BY NQOBANI NDLOVU/MIRIAM MANGWAYA
HUMAN rights lawyers have called on the government to include Braille and indigenous languages as languages of instruction in the education sector to enhance the quality of education after the 2020 Grade Seven pupils registered poor results in their final examinations.
Statistics provided by the Zimbabwe School Examinations Council (Zimsec) revealed that the country registered a poor pass rate of 37,11% in the 2020 Grade Seven examinations.
In a statement to mark the International Mother Language Day, the Zimbabwe Lawyers for Human Rights (ZLHR) said the poor pass rates could be reversed through the inclusion of mother languages as languages of instruction in the learning system.
Zimsec revealed that indigenous languages recorded higher subject pass rates in comparison to subjects such as English, Mathematics, Agriculture and General Paper, whose language of instruction is English.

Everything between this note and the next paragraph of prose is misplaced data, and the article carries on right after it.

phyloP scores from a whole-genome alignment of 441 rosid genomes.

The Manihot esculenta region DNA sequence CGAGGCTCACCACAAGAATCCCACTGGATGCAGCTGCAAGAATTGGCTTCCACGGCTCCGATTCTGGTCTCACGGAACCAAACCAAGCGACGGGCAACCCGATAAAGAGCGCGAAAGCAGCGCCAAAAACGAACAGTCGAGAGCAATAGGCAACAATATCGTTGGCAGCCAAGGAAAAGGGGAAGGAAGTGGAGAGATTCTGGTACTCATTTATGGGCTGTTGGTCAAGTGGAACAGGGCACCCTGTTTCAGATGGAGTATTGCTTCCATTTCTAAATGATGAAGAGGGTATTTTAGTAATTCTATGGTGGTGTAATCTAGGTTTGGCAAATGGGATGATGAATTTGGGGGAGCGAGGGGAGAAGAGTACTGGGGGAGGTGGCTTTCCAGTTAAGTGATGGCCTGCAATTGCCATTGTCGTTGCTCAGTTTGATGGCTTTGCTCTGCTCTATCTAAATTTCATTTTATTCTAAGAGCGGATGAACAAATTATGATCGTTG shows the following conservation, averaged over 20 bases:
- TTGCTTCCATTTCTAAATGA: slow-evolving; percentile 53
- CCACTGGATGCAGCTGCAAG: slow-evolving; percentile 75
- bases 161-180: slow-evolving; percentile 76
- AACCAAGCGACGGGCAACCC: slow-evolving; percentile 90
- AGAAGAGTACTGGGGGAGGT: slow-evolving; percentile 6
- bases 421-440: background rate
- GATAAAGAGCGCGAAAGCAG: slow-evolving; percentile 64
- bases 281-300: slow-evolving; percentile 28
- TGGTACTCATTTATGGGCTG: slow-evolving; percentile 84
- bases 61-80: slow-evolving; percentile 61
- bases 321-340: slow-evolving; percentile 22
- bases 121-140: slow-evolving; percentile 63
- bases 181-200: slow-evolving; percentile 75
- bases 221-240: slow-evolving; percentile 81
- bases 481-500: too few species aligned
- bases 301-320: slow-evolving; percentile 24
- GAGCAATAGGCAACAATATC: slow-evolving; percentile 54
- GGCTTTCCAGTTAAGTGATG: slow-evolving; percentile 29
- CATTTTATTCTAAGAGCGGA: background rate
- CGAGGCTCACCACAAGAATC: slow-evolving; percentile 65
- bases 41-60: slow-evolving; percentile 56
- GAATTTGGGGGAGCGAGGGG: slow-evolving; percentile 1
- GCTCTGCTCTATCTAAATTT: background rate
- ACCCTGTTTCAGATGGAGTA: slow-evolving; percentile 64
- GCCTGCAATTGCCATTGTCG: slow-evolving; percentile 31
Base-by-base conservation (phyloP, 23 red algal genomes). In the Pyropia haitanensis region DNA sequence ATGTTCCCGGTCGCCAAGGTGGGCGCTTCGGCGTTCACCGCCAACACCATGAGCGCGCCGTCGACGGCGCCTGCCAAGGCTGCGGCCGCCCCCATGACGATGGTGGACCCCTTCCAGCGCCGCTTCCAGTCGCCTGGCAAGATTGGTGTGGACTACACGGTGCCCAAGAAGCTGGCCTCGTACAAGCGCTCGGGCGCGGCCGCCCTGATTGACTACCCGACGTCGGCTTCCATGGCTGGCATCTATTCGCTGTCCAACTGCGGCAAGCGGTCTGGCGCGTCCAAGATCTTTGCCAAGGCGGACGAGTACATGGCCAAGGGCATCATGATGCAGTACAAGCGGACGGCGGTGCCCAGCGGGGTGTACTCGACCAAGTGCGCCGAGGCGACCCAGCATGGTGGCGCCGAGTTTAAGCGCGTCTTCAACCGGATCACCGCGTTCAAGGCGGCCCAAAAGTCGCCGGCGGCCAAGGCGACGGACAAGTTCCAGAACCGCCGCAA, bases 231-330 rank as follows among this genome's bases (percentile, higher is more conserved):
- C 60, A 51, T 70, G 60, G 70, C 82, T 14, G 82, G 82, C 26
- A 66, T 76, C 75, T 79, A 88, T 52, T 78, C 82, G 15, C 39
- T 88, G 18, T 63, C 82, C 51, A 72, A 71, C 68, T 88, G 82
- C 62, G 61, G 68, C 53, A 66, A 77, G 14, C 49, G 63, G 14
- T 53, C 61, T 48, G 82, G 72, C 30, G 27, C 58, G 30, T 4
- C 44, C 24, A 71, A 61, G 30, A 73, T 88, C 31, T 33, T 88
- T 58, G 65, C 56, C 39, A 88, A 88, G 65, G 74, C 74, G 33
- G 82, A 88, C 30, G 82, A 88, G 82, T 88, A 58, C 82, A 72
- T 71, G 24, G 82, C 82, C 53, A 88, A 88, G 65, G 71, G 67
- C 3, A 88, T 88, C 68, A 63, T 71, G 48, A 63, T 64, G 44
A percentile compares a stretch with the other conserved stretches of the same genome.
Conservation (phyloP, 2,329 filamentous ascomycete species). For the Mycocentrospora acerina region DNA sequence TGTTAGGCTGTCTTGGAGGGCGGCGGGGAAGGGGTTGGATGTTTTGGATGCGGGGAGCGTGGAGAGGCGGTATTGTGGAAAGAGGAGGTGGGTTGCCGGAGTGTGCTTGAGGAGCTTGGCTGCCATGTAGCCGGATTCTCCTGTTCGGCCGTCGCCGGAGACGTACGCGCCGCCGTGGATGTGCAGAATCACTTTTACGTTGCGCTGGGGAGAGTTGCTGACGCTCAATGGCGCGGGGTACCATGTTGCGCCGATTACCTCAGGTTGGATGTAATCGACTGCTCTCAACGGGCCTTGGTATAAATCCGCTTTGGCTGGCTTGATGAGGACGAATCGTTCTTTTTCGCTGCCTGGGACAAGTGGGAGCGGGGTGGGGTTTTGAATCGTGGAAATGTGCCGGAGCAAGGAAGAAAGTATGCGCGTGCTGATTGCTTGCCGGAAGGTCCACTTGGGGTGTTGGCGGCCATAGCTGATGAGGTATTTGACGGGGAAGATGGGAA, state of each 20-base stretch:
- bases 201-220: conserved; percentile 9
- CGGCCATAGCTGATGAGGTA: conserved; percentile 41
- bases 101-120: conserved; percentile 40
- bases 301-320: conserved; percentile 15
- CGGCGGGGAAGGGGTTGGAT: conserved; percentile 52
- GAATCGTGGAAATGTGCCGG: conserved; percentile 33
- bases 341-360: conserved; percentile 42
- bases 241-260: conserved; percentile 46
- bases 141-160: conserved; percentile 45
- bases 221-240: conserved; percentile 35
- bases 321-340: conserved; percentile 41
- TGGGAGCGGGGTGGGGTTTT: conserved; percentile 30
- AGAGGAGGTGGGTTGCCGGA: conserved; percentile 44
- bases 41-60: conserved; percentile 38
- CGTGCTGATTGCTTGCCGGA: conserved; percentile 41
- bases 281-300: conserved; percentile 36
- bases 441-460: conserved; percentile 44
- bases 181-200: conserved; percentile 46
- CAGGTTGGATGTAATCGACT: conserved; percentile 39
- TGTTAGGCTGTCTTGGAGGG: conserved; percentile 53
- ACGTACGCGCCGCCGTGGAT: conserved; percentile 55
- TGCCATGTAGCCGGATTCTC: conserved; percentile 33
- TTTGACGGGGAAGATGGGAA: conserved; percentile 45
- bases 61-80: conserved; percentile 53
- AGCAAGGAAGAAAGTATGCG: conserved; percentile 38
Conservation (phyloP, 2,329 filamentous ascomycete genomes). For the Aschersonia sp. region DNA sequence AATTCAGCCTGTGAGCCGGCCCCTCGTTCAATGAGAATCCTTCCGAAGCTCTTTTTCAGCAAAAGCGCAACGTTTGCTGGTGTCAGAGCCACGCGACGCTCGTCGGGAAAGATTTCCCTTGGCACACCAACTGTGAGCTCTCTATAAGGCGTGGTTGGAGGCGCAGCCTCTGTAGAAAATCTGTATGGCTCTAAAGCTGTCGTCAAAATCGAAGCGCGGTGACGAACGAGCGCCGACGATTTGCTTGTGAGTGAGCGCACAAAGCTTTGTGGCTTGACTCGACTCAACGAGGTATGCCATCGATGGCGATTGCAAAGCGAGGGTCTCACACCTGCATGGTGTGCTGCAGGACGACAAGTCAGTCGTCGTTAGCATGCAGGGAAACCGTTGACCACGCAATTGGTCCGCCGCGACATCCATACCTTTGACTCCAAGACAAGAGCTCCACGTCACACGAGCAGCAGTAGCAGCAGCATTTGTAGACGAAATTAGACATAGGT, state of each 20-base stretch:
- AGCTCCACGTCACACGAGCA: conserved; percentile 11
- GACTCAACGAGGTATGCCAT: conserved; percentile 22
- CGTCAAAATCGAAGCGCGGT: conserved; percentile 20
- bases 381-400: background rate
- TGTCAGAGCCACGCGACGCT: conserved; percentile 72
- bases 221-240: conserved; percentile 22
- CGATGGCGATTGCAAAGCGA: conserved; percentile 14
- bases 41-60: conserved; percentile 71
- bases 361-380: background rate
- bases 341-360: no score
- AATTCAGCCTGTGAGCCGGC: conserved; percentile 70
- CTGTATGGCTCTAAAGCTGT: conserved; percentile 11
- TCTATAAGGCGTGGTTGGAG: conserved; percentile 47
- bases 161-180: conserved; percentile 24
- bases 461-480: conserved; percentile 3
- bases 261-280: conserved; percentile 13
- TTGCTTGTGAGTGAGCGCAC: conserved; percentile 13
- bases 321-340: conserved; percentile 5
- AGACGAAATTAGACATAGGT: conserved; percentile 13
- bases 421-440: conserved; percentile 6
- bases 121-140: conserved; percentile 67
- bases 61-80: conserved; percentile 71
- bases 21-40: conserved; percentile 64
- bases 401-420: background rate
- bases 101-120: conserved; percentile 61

“This picture strengthens the argument that indigenous languages can be used to enhance the provision of quality education to students from various sections of the community,” ZLHR said.
“Including the various indigenous languages in Zimbabwe among the languages of instruction in the education system is key to the improvement of the overall quality of students’ results across all subjects. It is therefore imperative for policymakers, local and central government to expedite the process of expanding the range of languages of instruction in schools.”
The International Mother Language Day is observed annually worldwide on February 21. It recognises languages and multilingualism as a medium to advance inclusion and the sustainable development goals’ focus on leaving no one behind.
The day was celebrated as the world continues to battle COVID-19, which has widened inequalities in education owing to the digital divide, among others, after learning was switched to online platforms.
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